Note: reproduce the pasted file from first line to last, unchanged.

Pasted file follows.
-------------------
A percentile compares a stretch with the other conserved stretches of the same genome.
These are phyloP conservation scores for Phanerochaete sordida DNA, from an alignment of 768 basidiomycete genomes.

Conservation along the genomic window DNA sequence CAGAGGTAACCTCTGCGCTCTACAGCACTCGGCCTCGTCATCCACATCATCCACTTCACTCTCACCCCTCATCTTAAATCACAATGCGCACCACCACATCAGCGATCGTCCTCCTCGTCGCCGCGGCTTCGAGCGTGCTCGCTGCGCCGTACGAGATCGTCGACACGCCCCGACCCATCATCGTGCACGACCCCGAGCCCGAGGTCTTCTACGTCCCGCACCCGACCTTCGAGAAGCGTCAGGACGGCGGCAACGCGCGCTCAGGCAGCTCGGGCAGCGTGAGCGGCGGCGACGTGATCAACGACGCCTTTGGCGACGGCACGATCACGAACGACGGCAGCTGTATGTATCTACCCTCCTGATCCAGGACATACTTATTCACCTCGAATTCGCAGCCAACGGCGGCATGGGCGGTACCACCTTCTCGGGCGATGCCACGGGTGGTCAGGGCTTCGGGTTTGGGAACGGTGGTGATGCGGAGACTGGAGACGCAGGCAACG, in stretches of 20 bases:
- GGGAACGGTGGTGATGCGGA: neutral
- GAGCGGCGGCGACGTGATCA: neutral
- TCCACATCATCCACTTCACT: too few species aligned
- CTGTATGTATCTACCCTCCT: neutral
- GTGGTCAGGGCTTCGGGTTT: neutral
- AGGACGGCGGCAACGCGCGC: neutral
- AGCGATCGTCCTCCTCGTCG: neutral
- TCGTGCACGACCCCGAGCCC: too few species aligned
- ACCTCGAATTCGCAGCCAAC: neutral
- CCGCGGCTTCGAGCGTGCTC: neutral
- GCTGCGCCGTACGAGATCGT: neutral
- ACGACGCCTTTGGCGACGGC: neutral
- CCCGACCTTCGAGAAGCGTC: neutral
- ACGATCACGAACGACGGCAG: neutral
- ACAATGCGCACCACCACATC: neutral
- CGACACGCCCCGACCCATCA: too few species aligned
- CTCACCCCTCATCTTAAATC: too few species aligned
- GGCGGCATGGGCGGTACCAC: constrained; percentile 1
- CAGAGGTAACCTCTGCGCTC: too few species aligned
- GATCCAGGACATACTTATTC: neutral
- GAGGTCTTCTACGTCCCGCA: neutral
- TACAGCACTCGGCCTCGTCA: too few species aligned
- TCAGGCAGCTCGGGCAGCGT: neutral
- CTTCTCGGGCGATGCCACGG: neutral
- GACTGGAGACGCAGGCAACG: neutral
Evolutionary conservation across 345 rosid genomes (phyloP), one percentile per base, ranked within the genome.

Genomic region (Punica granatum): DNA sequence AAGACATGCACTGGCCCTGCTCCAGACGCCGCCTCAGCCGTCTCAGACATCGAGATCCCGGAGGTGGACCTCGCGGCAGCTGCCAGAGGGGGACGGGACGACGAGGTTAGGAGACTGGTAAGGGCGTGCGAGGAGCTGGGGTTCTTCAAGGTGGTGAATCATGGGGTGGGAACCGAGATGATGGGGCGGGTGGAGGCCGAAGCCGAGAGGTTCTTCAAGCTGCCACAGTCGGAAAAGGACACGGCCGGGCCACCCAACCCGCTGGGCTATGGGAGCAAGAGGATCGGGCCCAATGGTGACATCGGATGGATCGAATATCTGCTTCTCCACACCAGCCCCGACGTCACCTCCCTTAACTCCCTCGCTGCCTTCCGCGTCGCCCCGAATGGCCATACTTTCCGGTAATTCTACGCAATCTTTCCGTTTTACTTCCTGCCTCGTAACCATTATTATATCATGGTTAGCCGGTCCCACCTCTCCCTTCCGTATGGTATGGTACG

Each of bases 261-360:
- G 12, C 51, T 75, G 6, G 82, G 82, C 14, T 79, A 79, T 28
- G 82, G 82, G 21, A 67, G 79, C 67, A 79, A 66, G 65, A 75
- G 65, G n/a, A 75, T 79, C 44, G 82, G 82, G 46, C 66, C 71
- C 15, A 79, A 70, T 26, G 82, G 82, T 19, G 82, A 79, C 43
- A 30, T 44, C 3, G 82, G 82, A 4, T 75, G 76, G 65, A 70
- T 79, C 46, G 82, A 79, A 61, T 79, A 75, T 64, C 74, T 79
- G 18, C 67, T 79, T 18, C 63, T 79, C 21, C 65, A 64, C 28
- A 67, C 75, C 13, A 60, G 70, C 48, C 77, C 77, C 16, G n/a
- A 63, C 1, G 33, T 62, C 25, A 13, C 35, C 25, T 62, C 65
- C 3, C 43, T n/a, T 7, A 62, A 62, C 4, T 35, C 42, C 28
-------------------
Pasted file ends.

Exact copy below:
A percentile compares a stretch with the other conserved stretches of the same genome.
These are phyloP conservation scores for Phanerochaete sordida DNA, from an alignment of 768 basidiomycete genomes.

Conservation along the genomic window DNA sequence CAGAGGTAACCTCTGCGCTCTACAGCACTCGGCCTCGTCATCCACATCATCCACTTCACTCTCACCCCTCATCTTAAATCACAATGCGCACCACCACATCAGCGATCGTCCTCCTCGTCGCCGCGGCTTCGAGCGTGCTCGCTGCGCCGTACGAGATCGTCGACACGCCCCGACCCATCATCGTGCACGACCCCGAGCCCGAGGTCTTCTACGTCCCGCACCCGACCTTCGAGAAGCGTCAGGACGGCGGCAACGCGCGCTCAGGCAGCTCGGGCAGCGTGAGCGGCGGCGACGTGATCAACGACGCCTTTGGCGACGGCACGATCACGAACGACGGCAGCTGTATGTATCTACCCTCCTGATCCAGGACATACTTATTCACCTCGAATTCGCAGCCAACGGCGGCATGGGCGGTACCACCTTCTCGGGCGATGCCACGGGTGGTCAGGGCTTCGGGTTTGGGAACGGTGGTGATGCGGAGACTGGAGACGCAGGCAACG, in stretches of 20 bases:
- GGGAACGGTGGTGATGCGGA: neutral
- GAGCGGCGGCGACGTGATCA: neutral
- TCCACATCATCCACTTCACT: too few species aligned
- CTGTATGTATCTACCCTCCT: neutral
- GTGGTCAGGGCTTCGGGTTT: neutral
- AGGACGGCGGCAACGCGCGC: neutral
- AGCGATCGTCCTCCTCGTCG: neutral
- TCGTGCACGACCCCGAGCCC: too few species aligned
- ACCTCGAATTCGCAGCCAAC: neutral
- CCGCGGCTTCGAGCGTGCTC: neutral
- GCTGCGCCGTACGAGATCGT: neutral
- ACGACGCCTTTGGCGACGGC: neutral
- CCCGACCTTCGAGAAGCGTC: neutral
- ACGATCACGAACGACGGCAG: neutral
- ACAATGCGCACCACCACATC: neutral
- CGACACGCCCCGACCCATCA: too few species aligned
- CTCACCCCTCATCTTAAATC: too few species aligned
- GGCGGCATGGGCGGTACCAC: constrained; percentile 1
- CAGAGGTAACCTCTGCGCTC: too few species aligned
- GATCCAGGACATACTTATTC: neutral
- GAGGTCTTCTACGTCCCGCA: neutral
- TACAGCACTCGGCCTCGTCA: too few species aligned
- TCAGGCAGCTCGGGCAGCGT: neutral
- CTTCTCGGGCGATGCCACGG: neutral
- GACTGGAGACGCAGGCAACG: neutral
Evolutionary conservation across 345 rosid genomes (phyloP), one percentile per base, ranked within the genome.

Genomic region (Punica granatum): DNA sequence AAGACATGCACTGGCCCTGCTCCAGACGCCGCCTCAGCCGTCTCAGACATCGAGATCCCGGAGGTGGACCTCGCGGCAGCTGCCAGAGGGGGACGGGACGACGAGGTTAGGAGACTGGTAAGGGCGTGCGAGGAGCTGGGGTTCTTCAAGGTGGTGAATCATGGGGTGGGAACCGAGATGATGGGGCGGGTGGAGGCCGAAGCCGAGAGGTTCTTCAAGCTGCCACAGTCGGAAAAGGACACGGCCGGGCCACCCAACCCGCTGGGCTATGGGAGCAAGAGGATCGGGCCCAATGGTGACATCGGATGGATCGAATATCTGCTTCTCCACACCAGCCCCGACGTCACCTCCCTTAACTCCCTCGCTGCCTTCCGCGTCGCCCCGAATGGCCATACTTTCCGGTAATTCTACGCAATCTTTCCGTTTTACTTCCTGCCTCGTAACCATTATTATATCATGGTTAGCCGGTCCCACCTCTCCCTTCCGTATGGTATGGTACG

Each of bases 261-360:
- G 12, C 51, T 75, G 6, G 82, G 82, C 14, T 79, A 79, T 28
- G 82, G 82, G 21, A 67, G 79, C 67, A 79, A 66, G 65, A 75
- G 65, G n/a, A 75, T 79, C 44, G 82, G 82, G 46, C 66, C 71
- C 15, A 79, A 70, T 26, G 82, G 82, T 19, G 82, A 79, C 43
- A 30, T 44, C 3, G 82, G 82, A 4, T 75, G 76, G 65, A 70
- T 79, C 46, G 82, A 79, A 61, T 79, A 75, T 64, C 74, T 79
- G 18, C 67, T 79, T 18, C 63, T 79, C 21, C 65, A 64, C 28
- A 67, C 75, C 13, A 60, G 70, C 48, C 77, C 77, C 16, G n/a
- A 63, C 1, G 33, T 62, C 25, A 13, C 35, C 25, T 62, C 65
- C 3, C 43, T n/a, T 7, A 62, A 62, C 4, T 35, C 42, C 28